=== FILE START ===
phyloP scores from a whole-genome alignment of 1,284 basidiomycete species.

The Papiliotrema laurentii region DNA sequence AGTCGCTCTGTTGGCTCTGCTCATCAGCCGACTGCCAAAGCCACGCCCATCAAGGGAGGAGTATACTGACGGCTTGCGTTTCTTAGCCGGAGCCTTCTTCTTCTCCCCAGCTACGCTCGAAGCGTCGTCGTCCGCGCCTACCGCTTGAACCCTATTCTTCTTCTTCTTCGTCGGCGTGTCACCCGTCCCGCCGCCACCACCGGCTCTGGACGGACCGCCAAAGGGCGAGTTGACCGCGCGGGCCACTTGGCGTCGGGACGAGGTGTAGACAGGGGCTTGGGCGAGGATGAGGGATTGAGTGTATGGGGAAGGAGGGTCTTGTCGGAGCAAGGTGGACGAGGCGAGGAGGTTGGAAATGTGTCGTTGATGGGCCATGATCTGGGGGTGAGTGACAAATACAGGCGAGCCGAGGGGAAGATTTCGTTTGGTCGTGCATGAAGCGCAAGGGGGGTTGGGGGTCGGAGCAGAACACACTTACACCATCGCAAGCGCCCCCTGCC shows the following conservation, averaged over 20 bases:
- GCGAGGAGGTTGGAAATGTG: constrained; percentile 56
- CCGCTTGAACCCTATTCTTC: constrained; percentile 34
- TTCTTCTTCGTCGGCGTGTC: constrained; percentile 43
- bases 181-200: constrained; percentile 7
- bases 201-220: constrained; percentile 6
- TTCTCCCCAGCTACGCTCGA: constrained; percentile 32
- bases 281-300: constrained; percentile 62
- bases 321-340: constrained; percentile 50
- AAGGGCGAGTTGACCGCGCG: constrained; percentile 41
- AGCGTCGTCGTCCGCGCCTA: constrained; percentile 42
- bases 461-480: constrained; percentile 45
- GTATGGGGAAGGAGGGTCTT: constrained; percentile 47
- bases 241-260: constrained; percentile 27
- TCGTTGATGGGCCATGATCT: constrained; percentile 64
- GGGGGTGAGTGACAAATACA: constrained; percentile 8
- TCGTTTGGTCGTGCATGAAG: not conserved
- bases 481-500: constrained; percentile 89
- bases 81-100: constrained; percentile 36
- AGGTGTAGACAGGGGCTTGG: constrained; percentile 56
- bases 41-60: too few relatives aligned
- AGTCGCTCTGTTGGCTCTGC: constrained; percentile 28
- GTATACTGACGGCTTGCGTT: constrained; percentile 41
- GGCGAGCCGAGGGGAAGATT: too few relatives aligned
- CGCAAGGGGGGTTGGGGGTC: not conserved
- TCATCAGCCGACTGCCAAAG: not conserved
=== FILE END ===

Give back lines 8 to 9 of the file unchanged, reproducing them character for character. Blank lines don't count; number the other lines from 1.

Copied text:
- TTCTCCCCAGCTACGCTCGA: constrained; percentile 32
- bases 281-300: constrained; percentile 62